In another connection method, an electric current is applied to the conductive wires 20 and 21 to melt the solder paste 23 by means of Joule heat caused by the electric current. Here, the surface tension and flowability of the solder paste 23 is advantageously used for connection. Alternatively, an infrared lamp and Joule heat may be used in combination to melt the solder paste 23 for connection, thereby saving connection time. A conductive epoxy resin may be used to connect the electrodes 14 and 15 and the conductive wires 20 and 21 in place of the solder paste 23. When a conductive epoxy resin is used for the connection, the epoxy resin is discharged from a dispenser at desired points after the mesh member 3 is placed on top of the solar battery elements 2. Then, the conductive epoxy resin is heat cured, for example, using an oven.
Subsequently, a polyparaxylene resin coating is applied as a sealing member 4 over the solar battery elements 2 and mesh member 3 of the light receiving module sheet 1 to a thickness of approximately 100 μm. The sealing member 4 may be formed by, for example, by a chemical vapor deposition (CVD) coating system developed by Union Carbide and Plastic, USA. The sealing member 4 is not restricted to polyparaxylene resin and may be made of a transparent resin such as silicone resin, polyvinyl chloride, and polyester (PET) by spraying or dipping in a solution to form and cure a coating. With the sealing member 4 being formed thereon as described above, the light receiving module sheet 1 is completed.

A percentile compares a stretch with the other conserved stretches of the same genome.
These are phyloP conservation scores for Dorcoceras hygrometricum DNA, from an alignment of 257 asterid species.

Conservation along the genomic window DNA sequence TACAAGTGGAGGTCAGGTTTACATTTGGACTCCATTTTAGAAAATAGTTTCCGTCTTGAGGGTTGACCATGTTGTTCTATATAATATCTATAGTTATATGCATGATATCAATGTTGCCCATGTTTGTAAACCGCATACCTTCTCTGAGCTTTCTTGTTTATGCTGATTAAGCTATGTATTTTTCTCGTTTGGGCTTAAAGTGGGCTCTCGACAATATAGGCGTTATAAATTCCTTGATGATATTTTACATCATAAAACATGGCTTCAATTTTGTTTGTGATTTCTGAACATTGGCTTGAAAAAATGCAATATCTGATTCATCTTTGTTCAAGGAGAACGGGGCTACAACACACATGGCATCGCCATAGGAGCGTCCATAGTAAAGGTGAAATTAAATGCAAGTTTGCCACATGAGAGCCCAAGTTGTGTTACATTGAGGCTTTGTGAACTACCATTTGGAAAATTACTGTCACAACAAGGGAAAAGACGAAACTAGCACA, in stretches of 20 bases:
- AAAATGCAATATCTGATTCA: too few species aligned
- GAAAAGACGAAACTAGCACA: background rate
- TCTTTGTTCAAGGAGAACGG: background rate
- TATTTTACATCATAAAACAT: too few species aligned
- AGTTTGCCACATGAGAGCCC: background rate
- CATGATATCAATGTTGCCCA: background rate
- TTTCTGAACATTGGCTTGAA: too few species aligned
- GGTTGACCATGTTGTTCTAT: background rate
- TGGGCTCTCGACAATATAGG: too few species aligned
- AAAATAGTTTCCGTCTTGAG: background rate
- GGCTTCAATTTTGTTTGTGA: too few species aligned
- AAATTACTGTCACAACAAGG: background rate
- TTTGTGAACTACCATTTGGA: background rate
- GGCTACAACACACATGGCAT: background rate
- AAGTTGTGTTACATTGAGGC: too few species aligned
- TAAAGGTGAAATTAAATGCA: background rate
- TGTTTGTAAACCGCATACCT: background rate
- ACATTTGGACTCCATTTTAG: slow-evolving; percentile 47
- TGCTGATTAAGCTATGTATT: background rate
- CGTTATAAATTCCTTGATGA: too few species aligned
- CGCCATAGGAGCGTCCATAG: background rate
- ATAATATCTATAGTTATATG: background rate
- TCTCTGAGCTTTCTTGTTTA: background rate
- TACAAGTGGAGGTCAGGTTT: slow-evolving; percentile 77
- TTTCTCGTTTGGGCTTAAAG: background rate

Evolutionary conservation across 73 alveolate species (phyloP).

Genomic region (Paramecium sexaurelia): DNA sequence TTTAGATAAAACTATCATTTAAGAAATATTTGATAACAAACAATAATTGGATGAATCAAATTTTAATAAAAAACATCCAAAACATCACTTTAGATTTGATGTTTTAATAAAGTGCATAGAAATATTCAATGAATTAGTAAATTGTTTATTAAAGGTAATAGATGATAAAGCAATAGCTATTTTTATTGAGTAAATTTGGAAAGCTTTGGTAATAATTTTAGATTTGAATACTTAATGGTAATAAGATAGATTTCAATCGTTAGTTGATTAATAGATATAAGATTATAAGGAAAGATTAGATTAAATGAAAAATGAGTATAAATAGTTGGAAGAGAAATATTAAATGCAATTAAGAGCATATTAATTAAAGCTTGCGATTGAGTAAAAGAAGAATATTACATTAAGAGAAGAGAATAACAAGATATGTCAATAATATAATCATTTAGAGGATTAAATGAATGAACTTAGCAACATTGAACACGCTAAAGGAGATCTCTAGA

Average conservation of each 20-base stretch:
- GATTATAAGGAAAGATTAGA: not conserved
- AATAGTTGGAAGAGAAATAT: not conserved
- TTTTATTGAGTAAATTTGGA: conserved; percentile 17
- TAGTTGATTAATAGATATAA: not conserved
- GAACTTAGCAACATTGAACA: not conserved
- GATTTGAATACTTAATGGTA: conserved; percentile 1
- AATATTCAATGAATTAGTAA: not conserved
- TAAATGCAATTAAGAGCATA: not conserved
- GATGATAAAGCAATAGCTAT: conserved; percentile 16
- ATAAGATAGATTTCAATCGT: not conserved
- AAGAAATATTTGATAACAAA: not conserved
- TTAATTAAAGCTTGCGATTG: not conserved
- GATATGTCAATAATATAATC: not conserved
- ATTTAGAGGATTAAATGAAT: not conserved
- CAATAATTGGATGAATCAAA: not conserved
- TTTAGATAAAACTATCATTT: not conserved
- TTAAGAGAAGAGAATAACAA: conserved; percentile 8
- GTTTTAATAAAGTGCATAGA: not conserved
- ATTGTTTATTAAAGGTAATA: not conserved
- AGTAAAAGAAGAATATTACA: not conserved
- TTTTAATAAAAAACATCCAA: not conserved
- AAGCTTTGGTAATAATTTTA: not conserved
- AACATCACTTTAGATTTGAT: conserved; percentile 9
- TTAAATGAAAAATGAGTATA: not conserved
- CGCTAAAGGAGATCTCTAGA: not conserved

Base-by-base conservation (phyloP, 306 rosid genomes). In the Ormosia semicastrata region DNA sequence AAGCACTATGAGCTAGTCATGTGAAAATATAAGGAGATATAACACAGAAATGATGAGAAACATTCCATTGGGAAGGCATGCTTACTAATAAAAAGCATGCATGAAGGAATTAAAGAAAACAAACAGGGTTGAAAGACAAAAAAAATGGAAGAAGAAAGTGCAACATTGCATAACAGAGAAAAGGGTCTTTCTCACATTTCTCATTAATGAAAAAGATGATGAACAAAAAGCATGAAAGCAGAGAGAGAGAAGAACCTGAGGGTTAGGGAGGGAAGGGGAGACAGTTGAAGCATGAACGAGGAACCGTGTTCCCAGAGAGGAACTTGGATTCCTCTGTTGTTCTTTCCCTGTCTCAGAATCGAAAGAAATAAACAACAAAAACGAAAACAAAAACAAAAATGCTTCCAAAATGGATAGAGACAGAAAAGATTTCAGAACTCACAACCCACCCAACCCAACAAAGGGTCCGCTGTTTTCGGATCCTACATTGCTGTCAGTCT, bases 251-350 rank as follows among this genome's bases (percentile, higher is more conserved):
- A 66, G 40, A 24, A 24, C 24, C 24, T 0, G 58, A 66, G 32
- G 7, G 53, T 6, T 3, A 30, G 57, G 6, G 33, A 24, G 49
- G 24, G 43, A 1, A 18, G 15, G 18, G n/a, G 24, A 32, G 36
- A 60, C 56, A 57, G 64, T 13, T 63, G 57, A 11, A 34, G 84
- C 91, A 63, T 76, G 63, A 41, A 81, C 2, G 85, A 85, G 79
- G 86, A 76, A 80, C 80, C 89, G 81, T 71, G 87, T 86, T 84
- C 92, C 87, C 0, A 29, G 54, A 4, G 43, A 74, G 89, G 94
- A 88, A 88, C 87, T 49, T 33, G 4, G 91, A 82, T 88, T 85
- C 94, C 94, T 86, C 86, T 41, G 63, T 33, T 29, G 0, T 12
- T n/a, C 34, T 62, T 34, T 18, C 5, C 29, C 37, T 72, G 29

The functions and advantages of the afore-mentioned light receiving module sheet 1 are described hereafter.
In the light receiving module sheet 1, solar battery elements 2 have the positive electrode 14 connected to the flat surface 11 of the spherical crystal 10 and the negative electrode 15 connected to the n+-type diffused layer 12. Therefore, the solar battery elements 2 may be inspected using, for example, a solar simulator before they are mounted on the light receiving module sheet 1. Hence, the light receiving module sheet 1 is allowed to have only good solar battery elements 2 that have passed the inspection, providing a high quality light receiving module sheet 1. Further, the positive and negative electrodes 14 and 15 are formed on the solar battery elements 2 before being mounted. Therefore, the electrodes 14 and 15 and the conductive wires 20 and 21 are reliably and easily connected, simplifying the production process.
The mesh member 3 is formed by weaving conductive wires 20 and 21 extending in the columnar direction and tension wires 22 extending in the row direction, enabling the realization of a flexible light receiving module sheet 1 or a highly strong light receiving module sheet 1. Particularly, when the tension wires 22 consist of lightweight glass fibers, a lightweight light receiving module sheet 1 may be realized while improving strength.